Instead of striking, workers with demands that the bosses are unwilling to meet can collectively decide to start a go-slow. This article contains tips and advice.
By deliberately slowing the rate of work, all together, the bosses' profits are hit, without workers losing wages. If everyone sticks together in solidarity victimisation of individuals can also be prevented.
The go-slow, or slowdown, has a long and honorable history. In 1899, the organised dock workers of Glasgow, Scotland, demanded a 10% increase in wages, but met with refusal by the bosses and went on strike. Strike-breakers were brought in from among the agricultural workers, and the dockers had to acknowledge defeat and return to work under the old wages. But before they went back to work, they heard this from the secretary of their union:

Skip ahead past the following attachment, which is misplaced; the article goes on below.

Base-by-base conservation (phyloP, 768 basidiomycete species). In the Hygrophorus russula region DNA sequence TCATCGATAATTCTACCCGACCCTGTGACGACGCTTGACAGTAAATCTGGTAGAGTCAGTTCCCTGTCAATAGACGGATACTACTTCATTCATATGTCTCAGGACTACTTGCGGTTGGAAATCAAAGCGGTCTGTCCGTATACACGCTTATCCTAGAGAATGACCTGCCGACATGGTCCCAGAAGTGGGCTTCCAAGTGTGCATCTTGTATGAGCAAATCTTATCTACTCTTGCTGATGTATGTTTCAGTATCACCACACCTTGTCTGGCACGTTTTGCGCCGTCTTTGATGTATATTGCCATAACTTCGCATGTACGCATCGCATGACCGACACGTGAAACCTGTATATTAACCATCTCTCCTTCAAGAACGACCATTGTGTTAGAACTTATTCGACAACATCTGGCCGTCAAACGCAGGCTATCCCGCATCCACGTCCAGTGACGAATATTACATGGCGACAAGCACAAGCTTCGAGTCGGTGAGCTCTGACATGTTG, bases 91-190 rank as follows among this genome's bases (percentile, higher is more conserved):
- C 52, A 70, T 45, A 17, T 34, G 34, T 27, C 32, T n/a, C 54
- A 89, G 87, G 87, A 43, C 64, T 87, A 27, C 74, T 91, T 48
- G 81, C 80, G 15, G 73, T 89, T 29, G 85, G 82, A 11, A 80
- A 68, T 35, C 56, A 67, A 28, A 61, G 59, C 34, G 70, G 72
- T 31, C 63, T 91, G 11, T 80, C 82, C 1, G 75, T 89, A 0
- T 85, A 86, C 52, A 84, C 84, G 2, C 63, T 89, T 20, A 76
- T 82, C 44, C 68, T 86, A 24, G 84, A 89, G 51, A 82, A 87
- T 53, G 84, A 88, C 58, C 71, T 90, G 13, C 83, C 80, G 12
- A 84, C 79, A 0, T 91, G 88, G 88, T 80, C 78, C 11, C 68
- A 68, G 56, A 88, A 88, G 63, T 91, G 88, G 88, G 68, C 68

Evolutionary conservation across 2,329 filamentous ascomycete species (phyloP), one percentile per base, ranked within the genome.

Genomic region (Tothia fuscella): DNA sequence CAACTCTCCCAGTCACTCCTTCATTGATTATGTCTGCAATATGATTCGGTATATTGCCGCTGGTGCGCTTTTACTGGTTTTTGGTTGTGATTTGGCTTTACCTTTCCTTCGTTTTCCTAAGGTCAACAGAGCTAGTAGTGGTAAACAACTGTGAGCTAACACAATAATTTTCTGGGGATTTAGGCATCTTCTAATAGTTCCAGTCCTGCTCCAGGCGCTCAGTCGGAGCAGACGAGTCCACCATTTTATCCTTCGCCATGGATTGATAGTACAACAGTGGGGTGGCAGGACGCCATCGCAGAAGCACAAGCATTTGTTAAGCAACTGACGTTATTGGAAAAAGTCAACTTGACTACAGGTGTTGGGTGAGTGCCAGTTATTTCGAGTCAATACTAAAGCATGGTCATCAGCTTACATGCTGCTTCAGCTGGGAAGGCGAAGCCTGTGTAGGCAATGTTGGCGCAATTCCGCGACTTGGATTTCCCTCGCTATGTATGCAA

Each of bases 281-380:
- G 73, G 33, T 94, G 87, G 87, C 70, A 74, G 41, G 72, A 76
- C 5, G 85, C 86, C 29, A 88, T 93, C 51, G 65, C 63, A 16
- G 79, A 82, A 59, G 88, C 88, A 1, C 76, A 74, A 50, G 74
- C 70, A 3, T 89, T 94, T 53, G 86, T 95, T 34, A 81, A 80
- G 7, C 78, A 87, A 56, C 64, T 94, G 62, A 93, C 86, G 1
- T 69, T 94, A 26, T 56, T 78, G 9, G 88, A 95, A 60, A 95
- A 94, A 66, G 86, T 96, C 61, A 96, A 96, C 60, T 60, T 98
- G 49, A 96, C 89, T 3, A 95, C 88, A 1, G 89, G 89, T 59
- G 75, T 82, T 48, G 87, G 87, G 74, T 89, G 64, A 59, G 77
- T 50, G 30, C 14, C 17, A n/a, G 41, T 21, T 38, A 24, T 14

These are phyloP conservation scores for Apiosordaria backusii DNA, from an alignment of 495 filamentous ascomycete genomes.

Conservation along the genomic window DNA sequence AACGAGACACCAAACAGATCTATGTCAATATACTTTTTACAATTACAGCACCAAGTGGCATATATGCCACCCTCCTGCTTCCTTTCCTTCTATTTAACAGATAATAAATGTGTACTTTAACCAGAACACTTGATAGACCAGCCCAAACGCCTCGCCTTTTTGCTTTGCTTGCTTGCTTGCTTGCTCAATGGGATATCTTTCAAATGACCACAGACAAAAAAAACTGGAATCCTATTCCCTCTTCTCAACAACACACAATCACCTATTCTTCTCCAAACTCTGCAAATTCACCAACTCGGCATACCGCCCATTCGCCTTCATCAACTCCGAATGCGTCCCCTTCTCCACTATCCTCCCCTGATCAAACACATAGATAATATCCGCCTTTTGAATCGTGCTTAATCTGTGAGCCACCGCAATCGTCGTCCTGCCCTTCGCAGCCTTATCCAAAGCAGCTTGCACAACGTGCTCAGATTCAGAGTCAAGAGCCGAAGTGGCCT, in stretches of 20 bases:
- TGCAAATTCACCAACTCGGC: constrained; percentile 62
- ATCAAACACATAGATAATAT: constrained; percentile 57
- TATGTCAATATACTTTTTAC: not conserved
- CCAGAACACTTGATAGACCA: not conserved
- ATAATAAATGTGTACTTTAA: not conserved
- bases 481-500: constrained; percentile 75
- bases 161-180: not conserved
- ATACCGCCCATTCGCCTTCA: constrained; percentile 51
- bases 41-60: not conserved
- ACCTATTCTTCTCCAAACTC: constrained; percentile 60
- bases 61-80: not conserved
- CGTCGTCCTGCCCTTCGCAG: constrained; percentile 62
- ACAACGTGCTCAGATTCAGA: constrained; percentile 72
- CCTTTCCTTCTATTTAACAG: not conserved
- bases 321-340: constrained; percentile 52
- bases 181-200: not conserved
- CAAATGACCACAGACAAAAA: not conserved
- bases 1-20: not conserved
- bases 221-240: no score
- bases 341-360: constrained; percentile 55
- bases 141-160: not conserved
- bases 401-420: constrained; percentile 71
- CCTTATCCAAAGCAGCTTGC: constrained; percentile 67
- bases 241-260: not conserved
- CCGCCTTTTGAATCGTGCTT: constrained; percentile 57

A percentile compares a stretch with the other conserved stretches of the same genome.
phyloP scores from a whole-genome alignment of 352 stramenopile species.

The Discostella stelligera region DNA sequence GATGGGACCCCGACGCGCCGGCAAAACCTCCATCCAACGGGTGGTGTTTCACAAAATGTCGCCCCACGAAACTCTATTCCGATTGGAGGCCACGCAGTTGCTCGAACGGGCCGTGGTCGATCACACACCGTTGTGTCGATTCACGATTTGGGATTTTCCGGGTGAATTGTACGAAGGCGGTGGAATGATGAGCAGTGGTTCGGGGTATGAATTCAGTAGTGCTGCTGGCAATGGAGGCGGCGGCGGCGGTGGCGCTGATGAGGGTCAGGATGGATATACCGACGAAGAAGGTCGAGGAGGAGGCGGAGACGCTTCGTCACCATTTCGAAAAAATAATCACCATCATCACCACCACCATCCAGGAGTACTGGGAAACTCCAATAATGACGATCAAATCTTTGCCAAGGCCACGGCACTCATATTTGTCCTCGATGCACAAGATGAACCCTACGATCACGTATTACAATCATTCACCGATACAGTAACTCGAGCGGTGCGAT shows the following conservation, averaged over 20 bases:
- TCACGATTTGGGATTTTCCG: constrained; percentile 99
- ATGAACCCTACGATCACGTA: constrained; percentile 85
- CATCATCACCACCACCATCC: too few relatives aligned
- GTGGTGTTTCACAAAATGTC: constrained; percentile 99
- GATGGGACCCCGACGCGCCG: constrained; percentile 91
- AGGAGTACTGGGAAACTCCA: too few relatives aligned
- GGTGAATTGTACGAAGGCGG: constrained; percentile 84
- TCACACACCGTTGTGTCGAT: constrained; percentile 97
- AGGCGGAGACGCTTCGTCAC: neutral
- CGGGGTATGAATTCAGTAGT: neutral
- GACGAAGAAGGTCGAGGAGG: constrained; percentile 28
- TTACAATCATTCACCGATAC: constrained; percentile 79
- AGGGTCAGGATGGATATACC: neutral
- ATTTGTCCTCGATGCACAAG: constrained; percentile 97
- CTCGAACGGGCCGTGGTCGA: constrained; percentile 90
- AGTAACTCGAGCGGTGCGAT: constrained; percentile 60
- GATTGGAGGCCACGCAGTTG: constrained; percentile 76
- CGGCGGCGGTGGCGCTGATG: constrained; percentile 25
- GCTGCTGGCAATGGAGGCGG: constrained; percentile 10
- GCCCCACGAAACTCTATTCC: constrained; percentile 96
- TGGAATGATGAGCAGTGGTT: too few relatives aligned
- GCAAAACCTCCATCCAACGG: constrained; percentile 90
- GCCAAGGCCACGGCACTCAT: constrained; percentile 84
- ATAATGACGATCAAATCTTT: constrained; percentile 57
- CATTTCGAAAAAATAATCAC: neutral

"You are going back to work at the old wage. The employers have repeated time and again that they were delighted with the work of the agricultural labourers who have taken our place for several weeks during the strike. But we have seen them at work. We have seen that they could not even walk a vessel and that they dropped half the merchandise they carried; in short, that two of them could hardly do the work of one of us. Nevertheless, the employers have declared themselves enchanted with the work of these fellows. Well, then, there is nothing for us to do but the same. Work as the agricultural labourers worked."
This suggestion was obeyed to the letter. After a few days the contractors sent for the union secretary and begged him to tell the dockworkers to work as before, and that they were willing to grant the 10% pay increase.
At the turn of the century, a gang of section men working on a railroad in Indiana were notified of a cut in their wages. The workers immediately took their shovels to the blacksmith shop and cut two inches from the scoops. Returning to work they told the boss "short pay, short shovels."
Edited by libcom from an article by the Industrial Workers of the World